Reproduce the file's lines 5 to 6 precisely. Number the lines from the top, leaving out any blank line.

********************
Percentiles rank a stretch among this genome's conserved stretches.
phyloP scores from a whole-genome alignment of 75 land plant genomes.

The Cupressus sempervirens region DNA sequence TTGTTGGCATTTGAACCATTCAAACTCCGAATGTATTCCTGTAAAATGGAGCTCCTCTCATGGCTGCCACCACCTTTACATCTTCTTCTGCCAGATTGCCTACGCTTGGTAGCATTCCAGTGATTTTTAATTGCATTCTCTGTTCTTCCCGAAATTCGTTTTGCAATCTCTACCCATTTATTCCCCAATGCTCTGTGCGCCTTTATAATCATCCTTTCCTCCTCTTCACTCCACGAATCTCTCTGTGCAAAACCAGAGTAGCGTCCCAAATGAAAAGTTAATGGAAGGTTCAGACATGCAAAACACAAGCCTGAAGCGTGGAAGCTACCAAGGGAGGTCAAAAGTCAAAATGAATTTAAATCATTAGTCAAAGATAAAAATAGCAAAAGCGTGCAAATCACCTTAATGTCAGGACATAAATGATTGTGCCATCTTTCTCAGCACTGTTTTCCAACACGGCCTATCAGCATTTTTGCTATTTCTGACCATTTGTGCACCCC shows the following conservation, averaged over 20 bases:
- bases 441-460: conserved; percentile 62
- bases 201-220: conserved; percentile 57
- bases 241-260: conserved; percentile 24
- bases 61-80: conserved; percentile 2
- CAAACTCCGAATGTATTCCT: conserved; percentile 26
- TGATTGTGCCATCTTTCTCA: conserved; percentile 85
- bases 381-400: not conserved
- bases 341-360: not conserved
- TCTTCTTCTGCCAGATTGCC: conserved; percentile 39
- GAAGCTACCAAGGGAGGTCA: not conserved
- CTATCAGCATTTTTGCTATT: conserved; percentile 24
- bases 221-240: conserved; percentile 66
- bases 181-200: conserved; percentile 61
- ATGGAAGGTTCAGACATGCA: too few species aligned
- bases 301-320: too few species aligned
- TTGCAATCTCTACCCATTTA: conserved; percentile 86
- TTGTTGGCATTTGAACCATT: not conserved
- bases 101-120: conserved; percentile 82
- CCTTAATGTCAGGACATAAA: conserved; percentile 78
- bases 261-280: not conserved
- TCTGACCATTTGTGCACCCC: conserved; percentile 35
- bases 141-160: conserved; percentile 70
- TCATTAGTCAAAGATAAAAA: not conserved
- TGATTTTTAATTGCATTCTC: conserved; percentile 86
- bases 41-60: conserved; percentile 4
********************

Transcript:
- bases 201-220: conserved; percentile 57
- bases 241-260: conserved; percentile 24